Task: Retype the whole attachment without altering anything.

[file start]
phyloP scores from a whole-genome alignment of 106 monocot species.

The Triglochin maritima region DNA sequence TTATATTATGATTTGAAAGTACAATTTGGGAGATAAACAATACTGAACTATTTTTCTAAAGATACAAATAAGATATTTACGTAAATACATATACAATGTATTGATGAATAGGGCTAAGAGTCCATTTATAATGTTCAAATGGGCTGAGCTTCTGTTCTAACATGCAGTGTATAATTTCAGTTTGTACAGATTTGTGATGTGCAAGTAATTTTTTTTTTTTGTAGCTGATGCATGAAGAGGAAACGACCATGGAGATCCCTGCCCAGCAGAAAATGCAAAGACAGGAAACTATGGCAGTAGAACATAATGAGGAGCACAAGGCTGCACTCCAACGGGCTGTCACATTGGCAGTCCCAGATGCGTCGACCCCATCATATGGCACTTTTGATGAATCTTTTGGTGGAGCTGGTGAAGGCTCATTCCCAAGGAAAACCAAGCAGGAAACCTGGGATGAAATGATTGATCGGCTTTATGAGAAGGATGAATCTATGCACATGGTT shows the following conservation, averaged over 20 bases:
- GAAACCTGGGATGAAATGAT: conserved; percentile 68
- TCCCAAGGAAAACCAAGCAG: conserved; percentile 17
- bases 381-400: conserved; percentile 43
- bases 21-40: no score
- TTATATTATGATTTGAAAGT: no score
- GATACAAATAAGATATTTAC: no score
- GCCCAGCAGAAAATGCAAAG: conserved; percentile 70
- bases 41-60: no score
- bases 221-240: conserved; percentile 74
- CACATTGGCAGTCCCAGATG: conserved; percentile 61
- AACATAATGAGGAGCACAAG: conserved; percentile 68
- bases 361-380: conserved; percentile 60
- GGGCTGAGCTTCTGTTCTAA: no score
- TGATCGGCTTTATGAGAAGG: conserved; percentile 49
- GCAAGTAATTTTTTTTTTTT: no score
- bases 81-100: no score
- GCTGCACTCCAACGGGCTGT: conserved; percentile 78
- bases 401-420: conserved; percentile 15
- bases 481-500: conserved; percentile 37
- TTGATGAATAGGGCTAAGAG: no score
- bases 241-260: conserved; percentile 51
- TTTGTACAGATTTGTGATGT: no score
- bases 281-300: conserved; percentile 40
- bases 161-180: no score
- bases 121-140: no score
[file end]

phyloP scores from a whole-genome alignment of 106 monocot species.

The Triglochin maritima region DNA sequence TTATATTATGATTTGAAAGTACAATTTGGGAGATAAACAATACTGAACTATTTTTCTAAAGATACAAATAAGATATTTACGTAAATACATATACAATGTATTGATGAATAGGGCTAAGAGTCCATTTATAATGTTCAAATGGGCTGAGCTTCTGTTCTAACATGCAGTGTATAATTTCAGTTTGTACAGATTTGTGATGTGCAAGTAATTTTTTTTTTTTGTAGCTGATGCATGAAGAGGAAACGACCATGGAGATCCCTGCCCAGCAGAAAATGCAAAGACAGGAAACTATGGCAGTAGAACATAATGAGGAGCACAAGGCTGCACTCCAACGGGCTGTCACATTGGCAGTCCCAGATGCGTCGACCCCATCATATGGCACTTTTGATGAATCTTTTGGTGGAGCTGGTGAAGGCTCATTCCCAAGGAAAACCAAGCAGGAAACCTGGGATGAAATGATTGATCGGCTTTATGAGAAGGATGAATCTATGCACATGGTT shows the following conservation, averaged over 20 bases:
- GAAACCTGGGATGAAATGAT: conserved; percentile 68
- TCCCAAGGAAAACCAAGCAG: conserved; percentile 17
- bases 381-400: conserved; percentile 43
- bases 21-40: no score
- TTATATTATGATTTGAAAGT: no score
- GATACAAATAAGATATTTAC: no score
- GCCCAGCAGAAAATGCAAAG: conserved; percentile 70
- bases 41-60: no score
- bases 221-240: conserved; percentile 74
- CACATTGGCAGTCCCAGATG: conserved; percentile 61
- AACATAATGAGGAGCACAAG: conserved; percentile 68
- bases 361-380: conserved; percentile 60
- GGGCTGAGCTTCTGTTCTAA: no score
- TGATCGGCTTTATGAGAAGG: conserved; percentile 49
- GCAAGTAATTTTTTTTTTTT: no score
- bases 81-100: no score
- GCTGCACTCCAACGGGCTGT: conserved; percentile 78
- bases 401-420: conserved; percentile 15
- bases 481-500: conserved; percentile 37
- TTGATGAATAGGGCTAAGAG: no score
- bases 241-260: conserved; percentile 51
- TTTGTACAGATTTGTGATGT: no score
- bases 281-300: conserved; percentile 40
- bases 161-180: no score
- bases 121-140: no score